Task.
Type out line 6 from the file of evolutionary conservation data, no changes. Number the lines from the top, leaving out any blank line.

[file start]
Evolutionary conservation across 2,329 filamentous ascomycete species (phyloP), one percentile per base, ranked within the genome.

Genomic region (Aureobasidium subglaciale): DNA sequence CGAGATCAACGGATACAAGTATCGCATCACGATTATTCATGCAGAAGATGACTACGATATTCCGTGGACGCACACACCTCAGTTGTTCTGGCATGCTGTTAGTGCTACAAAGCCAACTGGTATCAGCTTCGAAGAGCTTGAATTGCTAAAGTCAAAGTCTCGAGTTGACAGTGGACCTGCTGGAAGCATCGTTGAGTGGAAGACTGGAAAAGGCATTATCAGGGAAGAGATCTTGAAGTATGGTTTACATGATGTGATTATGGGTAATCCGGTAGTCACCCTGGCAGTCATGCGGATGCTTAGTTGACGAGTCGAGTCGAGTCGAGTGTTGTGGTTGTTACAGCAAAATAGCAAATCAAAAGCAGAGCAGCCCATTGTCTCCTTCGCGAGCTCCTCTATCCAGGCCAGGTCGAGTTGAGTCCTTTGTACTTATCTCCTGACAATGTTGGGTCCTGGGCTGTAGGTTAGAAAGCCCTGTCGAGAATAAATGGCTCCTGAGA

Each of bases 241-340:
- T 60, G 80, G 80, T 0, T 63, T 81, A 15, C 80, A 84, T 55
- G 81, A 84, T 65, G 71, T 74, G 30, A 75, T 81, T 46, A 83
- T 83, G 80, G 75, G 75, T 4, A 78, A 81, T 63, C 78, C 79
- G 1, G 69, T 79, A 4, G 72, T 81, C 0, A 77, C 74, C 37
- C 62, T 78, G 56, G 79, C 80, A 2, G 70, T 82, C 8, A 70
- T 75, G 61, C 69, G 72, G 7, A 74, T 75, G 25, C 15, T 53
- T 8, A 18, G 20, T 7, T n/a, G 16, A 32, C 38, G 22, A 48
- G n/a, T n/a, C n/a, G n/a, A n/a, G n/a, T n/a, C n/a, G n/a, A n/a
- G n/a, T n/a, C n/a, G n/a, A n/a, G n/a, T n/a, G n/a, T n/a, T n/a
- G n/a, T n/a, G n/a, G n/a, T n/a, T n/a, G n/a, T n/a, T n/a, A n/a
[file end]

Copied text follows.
- T 83, G 80, G 75, G 75, T 4, A 78, A 81, T 63, C 78, C 79